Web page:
Okay, I think there might be a bit of a misunderstanding. I am not a subscriber to auteur theory. I don’t think that random information about the director changes the film or should change how we read it. The people I have approached from an auteur perspective are Riefenstahl and James Cameron. The reason why I have done this is because they have been frequent commentators of their own work, publicly announcing their own readings of the films they have made. In both cases their readings are so different from what most readers actually see. It is not the directors that interest me, it is that discord between sender and receiver. All of a sudden it becomes bad communication or a failed game of telephone. Yet we find both Riefenstahl’s and Cameron’s work to be of similar technical level of their times. And in a way they were almost equally influential in people’s lives (do I have to remind people of the support groups created because audience members wanted to live on Pandora?). Then their own views of what they are sending out becomes interesting.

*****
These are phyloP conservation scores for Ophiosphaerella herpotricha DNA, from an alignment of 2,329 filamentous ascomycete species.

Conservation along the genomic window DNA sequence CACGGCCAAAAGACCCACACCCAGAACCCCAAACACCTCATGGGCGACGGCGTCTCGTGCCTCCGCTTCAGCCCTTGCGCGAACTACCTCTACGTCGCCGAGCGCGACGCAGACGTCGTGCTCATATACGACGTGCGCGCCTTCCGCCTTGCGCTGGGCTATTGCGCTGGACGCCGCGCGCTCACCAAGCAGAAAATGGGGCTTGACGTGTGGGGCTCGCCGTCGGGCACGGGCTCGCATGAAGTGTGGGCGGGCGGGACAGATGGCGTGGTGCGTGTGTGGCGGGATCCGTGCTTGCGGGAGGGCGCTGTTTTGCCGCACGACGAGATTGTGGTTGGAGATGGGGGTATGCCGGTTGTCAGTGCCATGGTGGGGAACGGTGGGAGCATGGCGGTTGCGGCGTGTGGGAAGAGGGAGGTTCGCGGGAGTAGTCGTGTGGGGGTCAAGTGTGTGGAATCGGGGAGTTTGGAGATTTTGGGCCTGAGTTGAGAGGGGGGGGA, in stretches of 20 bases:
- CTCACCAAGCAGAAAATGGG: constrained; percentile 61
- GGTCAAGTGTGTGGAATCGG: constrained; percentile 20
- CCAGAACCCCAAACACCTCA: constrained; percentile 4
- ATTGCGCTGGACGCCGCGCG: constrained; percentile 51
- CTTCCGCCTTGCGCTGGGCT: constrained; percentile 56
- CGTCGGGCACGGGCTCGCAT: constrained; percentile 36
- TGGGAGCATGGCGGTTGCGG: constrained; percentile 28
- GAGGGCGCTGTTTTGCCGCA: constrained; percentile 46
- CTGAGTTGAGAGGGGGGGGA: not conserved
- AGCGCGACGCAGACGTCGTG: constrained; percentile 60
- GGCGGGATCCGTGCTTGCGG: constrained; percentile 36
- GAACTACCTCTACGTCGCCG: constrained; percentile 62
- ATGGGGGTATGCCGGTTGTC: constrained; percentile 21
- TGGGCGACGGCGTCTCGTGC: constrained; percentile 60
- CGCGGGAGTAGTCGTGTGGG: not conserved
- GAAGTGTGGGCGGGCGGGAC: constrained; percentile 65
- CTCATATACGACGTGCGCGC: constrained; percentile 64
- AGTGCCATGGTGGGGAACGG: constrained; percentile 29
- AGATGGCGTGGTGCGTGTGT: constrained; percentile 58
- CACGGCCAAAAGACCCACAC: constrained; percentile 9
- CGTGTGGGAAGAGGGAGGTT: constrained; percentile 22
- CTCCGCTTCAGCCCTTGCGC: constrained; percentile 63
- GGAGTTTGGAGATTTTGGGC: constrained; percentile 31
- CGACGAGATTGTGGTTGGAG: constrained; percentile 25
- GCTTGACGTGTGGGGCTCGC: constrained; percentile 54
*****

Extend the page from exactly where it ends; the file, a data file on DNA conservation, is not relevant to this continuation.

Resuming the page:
The reason why I keep on bringing this up is because I think this is one of the places where film/cinema studies merges with the broader discipline of cultural studies. I don’t believe we can separate the discipline of film/cinema studies from its “mother-ship” but rather we need to see its place in it. What is the impact of the films, and what is the impact of the discourse surrounding them on the culture they are placed in? We read the texts and say what ideological message they are sending out. Shouldn’t we at least be a little bit curious concerning the cultural impact of that reading as well as what other factors are accomplices in that impact? And in the two cases I have brought up (and possibly Quentin Tarantino and Spike Lee, because they keep on making lots of commentary about how their films "should" be read), I do think their own assertions concerning their auteurship constitutes factors in figuring out the cultural impact. So for me it is not a question of classical auteurship as in the structuralist or liberal humanist sense of the concept, but rather a case of auteurship that is centered in the reader, and that I believe fits into what Barthes argued in “Death of the Author.” It is not that about seeing the auteur in the text but rather seeing the auteur’s post-commentary as a supplement to the text (or an extended edition).
I hope I have made my case clear enough.